The purpose of this paper is to examine the literature assessing the return-on-investment (ROI) of healthy workplace programs.
Used a narrative review to summarize and evaluate findings.
Although substantial ROI data now exist, methodological and logical weaknesses limit the conclusions that can be drawn.
A strategy for monetizing the benefits of healthy workplaces that draws on both human resource accounting and strategic human resource management is described.
The promotion of healthy workplaces is an important goal in its own right. To the extent that ROI estimates are important in advancing this goal, these estimates should be based on clear logic and strong methodology.
The paper suggests the need for stronger research designs but also note the difficulties in monetizing outcomes of the healthy workplace.
Preparation of this manuscript was supported by funding from the Social Sciences and Humanities Research Council of Canada to all three authors. Correspondence may be addressed to the second author at the Department of Psychology, Saint Mary's University, 923 Robie St Halifax NS B3H 3C3 Canada or to email@example.com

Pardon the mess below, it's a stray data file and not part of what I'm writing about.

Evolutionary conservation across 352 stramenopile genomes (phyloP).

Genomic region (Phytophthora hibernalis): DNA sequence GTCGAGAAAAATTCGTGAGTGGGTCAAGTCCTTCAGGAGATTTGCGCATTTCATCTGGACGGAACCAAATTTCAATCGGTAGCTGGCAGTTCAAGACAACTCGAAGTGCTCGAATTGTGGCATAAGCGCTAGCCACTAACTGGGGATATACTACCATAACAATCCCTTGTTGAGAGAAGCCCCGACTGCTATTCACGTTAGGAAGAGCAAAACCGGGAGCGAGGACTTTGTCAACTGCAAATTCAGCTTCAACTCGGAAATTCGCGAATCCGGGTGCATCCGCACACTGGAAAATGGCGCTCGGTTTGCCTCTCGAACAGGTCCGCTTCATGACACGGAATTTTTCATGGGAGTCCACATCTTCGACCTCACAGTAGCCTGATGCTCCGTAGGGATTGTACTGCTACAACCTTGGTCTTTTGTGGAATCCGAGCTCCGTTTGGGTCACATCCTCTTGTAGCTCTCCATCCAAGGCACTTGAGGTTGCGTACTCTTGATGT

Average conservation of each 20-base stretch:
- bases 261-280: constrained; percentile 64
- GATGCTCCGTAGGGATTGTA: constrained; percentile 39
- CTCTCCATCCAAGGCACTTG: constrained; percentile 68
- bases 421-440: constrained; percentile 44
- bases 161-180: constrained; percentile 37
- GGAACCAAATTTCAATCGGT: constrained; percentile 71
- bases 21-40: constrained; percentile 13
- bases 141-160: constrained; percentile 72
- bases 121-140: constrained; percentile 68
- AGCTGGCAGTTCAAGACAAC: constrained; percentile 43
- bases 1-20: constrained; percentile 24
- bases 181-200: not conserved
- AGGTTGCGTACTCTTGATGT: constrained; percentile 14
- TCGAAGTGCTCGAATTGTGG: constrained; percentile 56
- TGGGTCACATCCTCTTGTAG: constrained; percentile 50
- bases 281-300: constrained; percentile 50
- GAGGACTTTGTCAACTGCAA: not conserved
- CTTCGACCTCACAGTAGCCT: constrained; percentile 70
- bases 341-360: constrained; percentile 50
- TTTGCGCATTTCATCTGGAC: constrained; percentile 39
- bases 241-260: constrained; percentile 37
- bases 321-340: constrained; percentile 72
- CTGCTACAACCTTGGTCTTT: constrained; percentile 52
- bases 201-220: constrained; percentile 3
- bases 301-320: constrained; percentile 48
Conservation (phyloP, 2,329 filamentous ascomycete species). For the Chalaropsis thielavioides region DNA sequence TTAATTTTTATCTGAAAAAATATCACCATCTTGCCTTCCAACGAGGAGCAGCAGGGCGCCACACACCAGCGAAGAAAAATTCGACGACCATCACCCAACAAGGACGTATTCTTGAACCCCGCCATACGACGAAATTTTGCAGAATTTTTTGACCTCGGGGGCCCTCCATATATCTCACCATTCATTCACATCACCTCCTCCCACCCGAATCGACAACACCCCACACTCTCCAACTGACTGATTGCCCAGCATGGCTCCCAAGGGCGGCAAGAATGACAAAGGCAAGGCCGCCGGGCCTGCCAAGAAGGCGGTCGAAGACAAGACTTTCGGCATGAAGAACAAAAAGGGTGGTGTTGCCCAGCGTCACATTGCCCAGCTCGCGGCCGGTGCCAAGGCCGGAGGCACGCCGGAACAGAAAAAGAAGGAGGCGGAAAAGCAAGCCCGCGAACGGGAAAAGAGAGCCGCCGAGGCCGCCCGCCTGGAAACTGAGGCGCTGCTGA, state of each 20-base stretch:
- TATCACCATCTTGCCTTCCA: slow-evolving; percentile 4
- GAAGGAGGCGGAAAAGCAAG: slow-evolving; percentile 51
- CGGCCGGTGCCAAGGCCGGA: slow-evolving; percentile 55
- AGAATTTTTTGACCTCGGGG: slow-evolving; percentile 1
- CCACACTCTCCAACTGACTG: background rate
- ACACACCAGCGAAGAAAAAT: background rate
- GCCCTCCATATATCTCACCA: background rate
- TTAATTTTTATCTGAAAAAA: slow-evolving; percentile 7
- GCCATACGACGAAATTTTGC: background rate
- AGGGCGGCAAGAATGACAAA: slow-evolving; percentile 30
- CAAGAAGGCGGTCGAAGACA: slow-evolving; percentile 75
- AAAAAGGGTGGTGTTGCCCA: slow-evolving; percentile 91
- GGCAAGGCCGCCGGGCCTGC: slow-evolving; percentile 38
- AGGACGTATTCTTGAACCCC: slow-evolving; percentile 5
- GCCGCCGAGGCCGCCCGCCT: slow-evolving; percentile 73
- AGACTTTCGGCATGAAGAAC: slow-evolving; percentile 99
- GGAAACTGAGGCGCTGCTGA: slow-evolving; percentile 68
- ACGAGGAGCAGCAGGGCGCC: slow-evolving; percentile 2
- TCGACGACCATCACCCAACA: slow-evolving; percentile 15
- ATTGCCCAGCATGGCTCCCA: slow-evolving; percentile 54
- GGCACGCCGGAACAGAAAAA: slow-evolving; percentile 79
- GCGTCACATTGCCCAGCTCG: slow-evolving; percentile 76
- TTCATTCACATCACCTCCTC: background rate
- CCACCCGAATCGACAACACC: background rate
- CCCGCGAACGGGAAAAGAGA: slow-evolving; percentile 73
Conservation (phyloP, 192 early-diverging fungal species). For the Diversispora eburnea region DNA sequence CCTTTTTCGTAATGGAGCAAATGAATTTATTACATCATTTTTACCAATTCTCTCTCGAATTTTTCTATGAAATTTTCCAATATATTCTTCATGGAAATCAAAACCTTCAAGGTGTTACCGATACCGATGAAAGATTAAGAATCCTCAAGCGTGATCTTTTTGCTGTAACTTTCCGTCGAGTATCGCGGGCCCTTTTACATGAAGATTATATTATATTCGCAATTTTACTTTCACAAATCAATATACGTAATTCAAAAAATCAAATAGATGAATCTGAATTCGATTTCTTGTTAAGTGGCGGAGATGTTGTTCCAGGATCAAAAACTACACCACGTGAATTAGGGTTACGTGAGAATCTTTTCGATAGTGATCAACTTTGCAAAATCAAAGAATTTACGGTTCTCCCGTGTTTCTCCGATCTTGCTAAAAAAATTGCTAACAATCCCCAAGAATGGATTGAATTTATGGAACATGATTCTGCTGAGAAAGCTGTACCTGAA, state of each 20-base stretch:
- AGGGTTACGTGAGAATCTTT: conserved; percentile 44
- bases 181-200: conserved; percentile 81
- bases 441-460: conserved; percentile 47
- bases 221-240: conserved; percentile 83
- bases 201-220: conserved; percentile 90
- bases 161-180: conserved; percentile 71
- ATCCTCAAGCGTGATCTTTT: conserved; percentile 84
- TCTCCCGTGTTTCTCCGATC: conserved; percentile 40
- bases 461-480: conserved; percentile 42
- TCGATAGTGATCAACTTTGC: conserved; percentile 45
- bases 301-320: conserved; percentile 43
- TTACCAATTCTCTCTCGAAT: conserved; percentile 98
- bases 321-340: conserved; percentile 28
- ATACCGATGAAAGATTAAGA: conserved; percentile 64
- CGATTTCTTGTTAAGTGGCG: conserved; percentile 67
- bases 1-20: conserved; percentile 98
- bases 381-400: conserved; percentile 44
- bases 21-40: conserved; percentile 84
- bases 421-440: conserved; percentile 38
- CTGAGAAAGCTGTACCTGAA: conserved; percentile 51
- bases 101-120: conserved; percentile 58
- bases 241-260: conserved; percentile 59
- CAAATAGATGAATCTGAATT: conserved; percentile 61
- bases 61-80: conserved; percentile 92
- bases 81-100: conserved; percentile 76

K. Dimoff, J., Kevin Kelloway, E. and M. MacLellan, A. (2014), "Health and performance: science or advocacy?", Journal of Organizational Effectiveness: People and Performance, Vol. 1 No. 3, pp. 316-334. https://doi.org/10.1108/JOEPP-07-2014-0031
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